[Ab] Abstract:Systemic sclerosis (SSc) is a chronic systemic disease characterized by microvasculopathy, autoantibodies, and extensive fibrosis. Intestinal involvement is frequent in SSc and represents a significant cause of morbidity. The pathogenesis of intestinal involvement includes vascular damage, nerve dysfunction, smooth muscle atrophy, and fibrosis, causing hypomotility, which leads to small intestinal bacterial overgrowth (SIBO), malabsorption, malnutrition, diarrhea, pseudo-obstruction, constipation, pneumatosis intestinalis, and fecal incontinence. Manifestations are often troublesome and reduce quality of life and life expectancy. Assessment of intestinal involvement includes screening for small intestine hypomotility, malnutrition, SIBO, and anorectal dysfunction. Current management of intestinal manifestations is largely inadequate. Patients with diarrhea are managed with low-fat diet, medium-chain triglycerides, avoidance of lactulose and fructose, and control of bacterial overgrowth with antibiotics for SIBO. In diarrhea/malabsorption, bile acid sequestrant and pancreatic enzyme supplementation may help, and nutritional support is needed. General measures are applied for constipation, and intestine rest plus antibiotics for pseudo-obstruction. Fecal incontinence is managed with measures for associated SIBO, or constipation, and with behavioral therapies. Pneumatosis intestinalis is usually an incidental finding that does not require any specific treatment. Immunomoduation should be considered early in intestinal involvement. Multidisciplinary approach of intestinal manifestations in SSc by gastroenterologists and rheumatologists is required for optimum management.
[Pt] Publication type:JOURNAL ARTICLE; REVIEW
[Em] Entry month:1802
[Cu] Class update date: 180221
[Lr] Last revision date:180221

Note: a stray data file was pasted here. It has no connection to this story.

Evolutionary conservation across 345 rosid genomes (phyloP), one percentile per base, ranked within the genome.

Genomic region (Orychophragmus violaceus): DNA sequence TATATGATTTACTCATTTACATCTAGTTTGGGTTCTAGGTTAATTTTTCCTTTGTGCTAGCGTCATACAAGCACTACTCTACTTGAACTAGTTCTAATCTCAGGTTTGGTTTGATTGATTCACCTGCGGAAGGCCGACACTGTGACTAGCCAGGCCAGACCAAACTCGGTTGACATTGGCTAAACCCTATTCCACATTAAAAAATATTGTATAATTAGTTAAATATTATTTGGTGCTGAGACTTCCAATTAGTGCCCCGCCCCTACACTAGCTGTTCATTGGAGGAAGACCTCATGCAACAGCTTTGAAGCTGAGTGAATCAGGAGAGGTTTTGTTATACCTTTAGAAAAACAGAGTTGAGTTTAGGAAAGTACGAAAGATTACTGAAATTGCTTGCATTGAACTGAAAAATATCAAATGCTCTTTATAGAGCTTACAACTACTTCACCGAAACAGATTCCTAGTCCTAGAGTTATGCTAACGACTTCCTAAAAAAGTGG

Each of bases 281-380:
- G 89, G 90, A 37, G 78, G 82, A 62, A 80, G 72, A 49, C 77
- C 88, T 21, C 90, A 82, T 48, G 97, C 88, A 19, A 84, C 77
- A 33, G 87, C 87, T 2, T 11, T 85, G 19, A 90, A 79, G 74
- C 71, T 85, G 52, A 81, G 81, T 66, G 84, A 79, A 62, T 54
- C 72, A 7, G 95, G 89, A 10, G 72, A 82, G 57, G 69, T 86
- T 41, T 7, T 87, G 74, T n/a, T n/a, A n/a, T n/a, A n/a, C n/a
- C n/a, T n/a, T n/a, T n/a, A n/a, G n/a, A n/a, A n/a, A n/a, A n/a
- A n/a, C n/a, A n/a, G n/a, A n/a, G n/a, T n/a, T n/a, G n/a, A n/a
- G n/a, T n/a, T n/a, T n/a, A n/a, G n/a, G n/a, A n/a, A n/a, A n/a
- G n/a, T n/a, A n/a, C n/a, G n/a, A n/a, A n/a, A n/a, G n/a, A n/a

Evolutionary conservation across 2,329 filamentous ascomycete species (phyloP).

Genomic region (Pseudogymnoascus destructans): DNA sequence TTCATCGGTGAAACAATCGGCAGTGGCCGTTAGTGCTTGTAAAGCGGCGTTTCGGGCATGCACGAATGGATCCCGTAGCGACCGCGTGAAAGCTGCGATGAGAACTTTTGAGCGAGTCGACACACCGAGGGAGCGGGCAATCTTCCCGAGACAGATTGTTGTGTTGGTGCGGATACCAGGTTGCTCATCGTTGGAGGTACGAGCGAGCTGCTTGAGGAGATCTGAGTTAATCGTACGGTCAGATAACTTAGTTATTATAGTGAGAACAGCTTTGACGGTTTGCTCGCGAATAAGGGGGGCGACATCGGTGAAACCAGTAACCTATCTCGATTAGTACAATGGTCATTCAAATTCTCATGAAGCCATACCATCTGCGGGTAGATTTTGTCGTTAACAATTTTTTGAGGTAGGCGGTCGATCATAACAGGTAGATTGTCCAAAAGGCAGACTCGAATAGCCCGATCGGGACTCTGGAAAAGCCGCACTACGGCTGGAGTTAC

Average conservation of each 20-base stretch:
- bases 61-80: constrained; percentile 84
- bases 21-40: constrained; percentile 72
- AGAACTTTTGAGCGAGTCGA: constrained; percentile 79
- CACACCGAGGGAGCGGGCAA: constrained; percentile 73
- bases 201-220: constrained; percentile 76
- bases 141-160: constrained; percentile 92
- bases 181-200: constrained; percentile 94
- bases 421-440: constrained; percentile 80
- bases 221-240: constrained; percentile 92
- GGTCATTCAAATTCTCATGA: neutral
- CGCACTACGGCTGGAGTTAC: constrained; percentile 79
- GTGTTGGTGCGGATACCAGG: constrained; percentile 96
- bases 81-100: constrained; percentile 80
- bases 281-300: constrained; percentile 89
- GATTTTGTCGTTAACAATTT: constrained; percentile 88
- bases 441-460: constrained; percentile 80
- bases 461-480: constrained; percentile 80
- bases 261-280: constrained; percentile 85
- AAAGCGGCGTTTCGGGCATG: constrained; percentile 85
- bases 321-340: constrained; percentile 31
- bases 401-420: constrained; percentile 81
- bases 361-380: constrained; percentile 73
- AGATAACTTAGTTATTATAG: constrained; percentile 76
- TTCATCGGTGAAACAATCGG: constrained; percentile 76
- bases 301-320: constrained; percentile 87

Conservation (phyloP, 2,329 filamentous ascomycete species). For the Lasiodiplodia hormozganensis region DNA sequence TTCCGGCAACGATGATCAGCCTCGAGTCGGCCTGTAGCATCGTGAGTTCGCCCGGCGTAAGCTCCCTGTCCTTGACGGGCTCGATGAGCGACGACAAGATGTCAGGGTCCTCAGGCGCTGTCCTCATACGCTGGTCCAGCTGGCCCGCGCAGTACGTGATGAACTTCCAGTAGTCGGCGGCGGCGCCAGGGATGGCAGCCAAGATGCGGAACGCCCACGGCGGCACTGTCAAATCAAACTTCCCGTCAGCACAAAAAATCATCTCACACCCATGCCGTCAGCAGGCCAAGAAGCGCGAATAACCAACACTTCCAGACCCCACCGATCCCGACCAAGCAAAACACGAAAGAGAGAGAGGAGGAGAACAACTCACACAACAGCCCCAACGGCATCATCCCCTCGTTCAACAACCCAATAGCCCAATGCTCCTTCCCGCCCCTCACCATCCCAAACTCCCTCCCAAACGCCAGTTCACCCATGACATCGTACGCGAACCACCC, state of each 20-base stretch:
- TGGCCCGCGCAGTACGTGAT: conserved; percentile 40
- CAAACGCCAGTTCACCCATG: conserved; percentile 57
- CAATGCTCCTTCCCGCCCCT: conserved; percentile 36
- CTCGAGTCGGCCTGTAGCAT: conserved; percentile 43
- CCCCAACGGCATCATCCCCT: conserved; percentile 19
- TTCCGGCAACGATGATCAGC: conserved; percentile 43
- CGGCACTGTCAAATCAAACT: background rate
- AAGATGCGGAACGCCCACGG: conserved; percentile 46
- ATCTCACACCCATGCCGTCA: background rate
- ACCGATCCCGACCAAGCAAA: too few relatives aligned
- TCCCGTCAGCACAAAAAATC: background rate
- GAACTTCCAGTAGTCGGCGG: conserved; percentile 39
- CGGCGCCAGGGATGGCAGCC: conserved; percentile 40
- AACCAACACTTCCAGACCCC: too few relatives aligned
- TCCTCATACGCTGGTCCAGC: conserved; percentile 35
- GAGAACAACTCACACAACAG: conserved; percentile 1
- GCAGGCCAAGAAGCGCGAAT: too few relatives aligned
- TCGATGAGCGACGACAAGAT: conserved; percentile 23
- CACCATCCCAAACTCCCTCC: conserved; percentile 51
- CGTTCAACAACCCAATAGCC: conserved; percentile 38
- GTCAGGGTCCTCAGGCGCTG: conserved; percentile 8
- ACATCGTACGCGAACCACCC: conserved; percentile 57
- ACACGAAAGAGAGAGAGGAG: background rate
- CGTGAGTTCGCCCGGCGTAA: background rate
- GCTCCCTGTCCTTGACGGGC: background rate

[St] Status:Publisher
[do] DOI:10.1007/s10620-018-4977-8

  4 / 2722 MEDLINE  
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[PMID]: 29384906
[Au] Autor:Guo Y; He L; Liu Y; Cao X
[Ad] Address:Department of Gastrointestinal Surgery, First Hospital of Jilin University.
[Ti] Title:A rare case report of multiple myeloma presenting with paralytic ileus and type II respiratory failure due to hypercalcemic crisis.
[So] Source:Medicine (Baltimore);96(52):e9215, 2017 Dec.
[Is] ISSN:1536-5964
[Cp] Country of publication:United States
[La] Language:eng
[Ab] Abstract:RATIONALE: Paralytic ileus is characterized by the signs and symptoms of intestinal obstruction but without any mechanical lesions in the intestinal lumen. Several medical and surgical conditions can lead to this ailment, such as electrolyte disturbances that impair intestinal motility. However, hypercalcemia secondary to multiple myeloma as a major cause of paralytic ileus has rarely been reported. PATIENT CONCERNS: The patient got severe constipation with difficulty in the passage of both gas and feces for 7 days. DIAGNOSES: The patient was diagnosed with a small intestinal obstruction initially and then developed type II respiratory failure. Investigations revealed hypercalcemic crisis, and examination of a bone marrow aspirate was consistent with multiple myeloma. INTERVENTIONS: Conservative treatment was administered for the intestinal obstruction, consisting of food and water deprivation, gastrointestinal decompression, colonic irrigation, intravenous fluid transfusion, anti-inflammatory therapy. Invasive respiratory support was provided after type II respiratory failure occurred and salmon calcitonin was used to reduce the blood calcium level. Further therapy was given by the Department of Hematology and Oncology in our hospital after the diagnosis of multiple myeloma. OUTCOMES: Spontaneous respiration and gastrointestinal function were restored after the correction of hypercalcemia. LESSONS: An appropriate diagnostic approach is needed in emergency practice to identify the paralytic ileus and type II respiratory failure caused by hypercalcemia secondary to multiple myeloma.
[Mh] MeSH terms primary: Hypercalcemia/complications
Intestinal Pseudo-Obstruction/etiology
Multiple Myeloma/complications
Multiple Myeloma/diagnosis
Respiratory Insufficiency/etiology
[Mh] MeSH terms secundary: Female
Humans
Hypercalcemia/diagnosis
Hypercalcemia/therapy
Middle Aged
Multiple Myeloma/therapy
[Pt] Publication type:CASE REPORTS; JOURNAL ARTICLE
[Em] Entry month:1802
[Cu] Class update date: 180209
[Lr] Last revision date:180209
[Js] Journal subset:AIM; IM
[Da] Date of entry for processing:180201
[St] Status:MEDLINE
[do] DOI:10.1097/MD.0000000000009215

  5 / 2722 MEDLINE  
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[PMID]: 29413013